The comments received in response to my recent article on PulteGroup, Inc. (NYSE:PHM) ("Pulte") highlighted that Pulte's management team might be overpaid. I decided to look deeper into this assertion and did an analysis of the corporate governance of Pulte and the ten largest homebuilders by reviewing their proxy statements.
The metrics within the proxy statements that I looked at were: 1. Inclusion of letter to shareholders, 2. Number of board of directors, 3. CEO total pay as percentage of market capitalization, 4. Inside ownership by directors and executives, and 5. Existence of dual share classes.
The companies were given a score based on a criteria that took account for best practices. The scores I gave were completely subjective. I gave a score of 3 points for best performance, 2 points for average, and 1 point for below average.
Studies have shown that increase in transparency can lead to higher share prices. Four companies included shareholder letters, scoring 3 points, those that did not include a letter received 1 point.
Studies have also shown that a smaller number of persons on the board of directors can lead to higher shareholder returns. The stand-out in this category was D.R. Horton (DHI). The company has the smallest board along with LGI Homes (LGI), despite having the largest market capitalization.
The third metric I looked at was the total CEO or Executive Chairman pay as a percentage of market capitalization. Research has shown that there is no correlation between total pay and company performance. The stand-out in the group was NVR, Inc (NVR) with total compensation as a percentage of market capitalization of 0.3%. The worst was M.D.C. Holdings (MDC), where the company paid out a full 1% of the company's market cap in executive compensation in 2021. Overall, most of the companies had base salaries of around $1 million.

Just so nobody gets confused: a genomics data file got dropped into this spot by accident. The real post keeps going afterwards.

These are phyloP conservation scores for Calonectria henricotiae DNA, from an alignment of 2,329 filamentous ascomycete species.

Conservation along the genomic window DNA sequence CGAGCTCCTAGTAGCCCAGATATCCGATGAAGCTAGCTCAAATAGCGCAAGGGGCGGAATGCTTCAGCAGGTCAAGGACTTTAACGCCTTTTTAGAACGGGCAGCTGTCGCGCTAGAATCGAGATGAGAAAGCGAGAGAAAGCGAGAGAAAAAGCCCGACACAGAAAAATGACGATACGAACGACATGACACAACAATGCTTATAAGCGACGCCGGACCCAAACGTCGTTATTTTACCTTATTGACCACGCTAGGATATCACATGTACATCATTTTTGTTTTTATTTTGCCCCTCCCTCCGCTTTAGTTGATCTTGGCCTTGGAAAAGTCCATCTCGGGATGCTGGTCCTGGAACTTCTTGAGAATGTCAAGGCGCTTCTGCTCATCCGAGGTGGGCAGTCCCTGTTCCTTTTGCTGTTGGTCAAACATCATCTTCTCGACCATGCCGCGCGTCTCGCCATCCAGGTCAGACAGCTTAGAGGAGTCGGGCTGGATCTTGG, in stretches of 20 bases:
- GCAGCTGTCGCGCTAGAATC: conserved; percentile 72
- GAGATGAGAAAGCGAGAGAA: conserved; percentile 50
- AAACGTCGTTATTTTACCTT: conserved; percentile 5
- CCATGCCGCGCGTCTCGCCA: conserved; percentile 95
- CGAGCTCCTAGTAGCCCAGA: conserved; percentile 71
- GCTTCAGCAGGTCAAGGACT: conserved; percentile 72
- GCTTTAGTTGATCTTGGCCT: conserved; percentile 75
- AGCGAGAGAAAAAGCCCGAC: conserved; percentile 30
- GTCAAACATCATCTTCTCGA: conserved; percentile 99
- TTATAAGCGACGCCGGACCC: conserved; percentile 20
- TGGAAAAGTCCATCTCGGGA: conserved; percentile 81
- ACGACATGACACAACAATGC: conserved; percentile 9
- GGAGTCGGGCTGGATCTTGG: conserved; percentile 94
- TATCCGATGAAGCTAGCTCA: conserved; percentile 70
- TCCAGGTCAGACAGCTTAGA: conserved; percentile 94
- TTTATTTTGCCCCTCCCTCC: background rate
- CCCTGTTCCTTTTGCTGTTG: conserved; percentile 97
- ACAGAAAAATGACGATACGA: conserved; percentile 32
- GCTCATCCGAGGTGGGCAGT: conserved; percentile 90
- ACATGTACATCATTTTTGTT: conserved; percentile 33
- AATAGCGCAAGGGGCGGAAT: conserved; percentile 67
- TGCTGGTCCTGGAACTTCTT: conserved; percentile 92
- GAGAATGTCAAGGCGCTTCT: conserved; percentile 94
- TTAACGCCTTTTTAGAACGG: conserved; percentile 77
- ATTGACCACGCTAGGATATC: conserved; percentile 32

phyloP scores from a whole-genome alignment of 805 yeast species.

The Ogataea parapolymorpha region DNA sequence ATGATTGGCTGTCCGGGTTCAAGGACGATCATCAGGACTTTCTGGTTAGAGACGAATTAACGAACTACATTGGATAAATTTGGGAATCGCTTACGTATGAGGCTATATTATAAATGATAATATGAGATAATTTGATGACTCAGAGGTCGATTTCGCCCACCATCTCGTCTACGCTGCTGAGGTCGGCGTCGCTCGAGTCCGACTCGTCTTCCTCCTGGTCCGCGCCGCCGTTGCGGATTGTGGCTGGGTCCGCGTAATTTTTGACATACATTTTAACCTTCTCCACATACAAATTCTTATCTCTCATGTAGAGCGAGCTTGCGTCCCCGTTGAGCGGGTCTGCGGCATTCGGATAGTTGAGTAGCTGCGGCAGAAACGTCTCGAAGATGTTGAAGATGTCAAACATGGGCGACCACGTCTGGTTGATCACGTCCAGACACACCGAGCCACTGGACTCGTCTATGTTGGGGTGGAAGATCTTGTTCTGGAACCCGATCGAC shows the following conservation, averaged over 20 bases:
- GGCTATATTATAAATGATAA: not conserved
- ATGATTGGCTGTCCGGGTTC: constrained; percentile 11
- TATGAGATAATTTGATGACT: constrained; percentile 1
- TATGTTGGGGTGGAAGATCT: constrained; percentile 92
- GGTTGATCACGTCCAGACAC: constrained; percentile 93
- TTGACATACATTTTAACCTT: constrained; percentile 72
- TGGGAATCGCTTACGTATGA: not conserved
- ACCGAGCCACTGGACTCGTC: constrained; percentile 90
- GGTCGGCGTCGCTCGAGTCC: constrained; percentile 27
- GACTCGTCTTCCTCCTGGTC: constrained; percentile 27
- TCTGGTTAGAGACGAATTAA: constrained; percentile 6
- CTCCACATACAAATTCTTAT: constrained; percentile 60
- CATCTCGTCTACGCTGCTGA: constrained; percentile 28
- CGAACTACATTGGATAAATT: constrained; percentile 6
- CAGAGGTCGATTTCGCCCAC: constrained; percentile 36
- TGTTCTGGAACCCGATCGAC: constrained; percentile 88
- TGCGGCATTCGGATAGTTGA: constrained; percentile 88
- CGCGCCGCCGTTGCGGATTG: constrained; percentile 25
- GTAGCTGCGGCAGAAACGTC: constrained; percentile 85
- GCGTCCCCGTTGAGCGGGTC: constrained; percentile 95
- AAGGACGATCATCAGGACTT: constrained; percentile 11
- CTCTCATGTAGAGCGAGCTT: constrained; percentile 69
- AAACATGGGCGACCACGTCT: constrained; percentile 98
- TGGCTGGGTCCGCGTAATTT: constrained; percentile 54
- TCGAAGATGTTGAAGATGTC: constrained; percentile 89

The most powerful link between shareholder wealth and executive wealth is direct stock ownership by the CEO, according to studies. The fourth metrics that I looked at was the insider ownership of stock that the board and the executives had. The companies with the highest insider ownership were Lennar (LEN), MDC, LGI, NVR and DHI.
It has been shown that dual-class stocks tend to underperform the stock market. Only Lennar has dual class stock ownership, and it scores negatively because of it.
In total, the best corporate governance performance was scored by DHI with 14 points, followed by NVR, MDC and LGI.
Pulte's score was the lowest, with LEN, THMC and MTH. Pulte's score can be improved through higher shareholder transparency via a shareholder letter, a smaller board, and higher insider ownership.
Investment decisions should not be based purely on this analysis, but instead should add to the pros and cons when evaluating a company. If we compare the scores to the return on total capital of the companies, the corporate governance does not seem to be correlated with a R-squared of 0.14.
To try and find a R-squared that is higher I added an additional factor to the analysis. I adjusted each company's score for the amount of land controlled via options. The score that was given to each company was the total percentage of lots controlled via options divided by 10. The result from adding in this factor results in a R-squared of 0.50.
The results would seem to indicate that Pulte CEO's pay is inline with peers. However, the company can make improvements. Most importantly, Pulte should continue to pursue a policy of increasing the land controlled via options as it has recently.
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Disclosure: I/we have a beneficial long position in the shares of PHM either through stock ownership, options, or other derivatives. I wrote this article myself, and it expresses my own opinions. I am not receiving compensation for it (other than from Seeking Alpha). I have no business relationship with any company whose stock is mentioned in this article.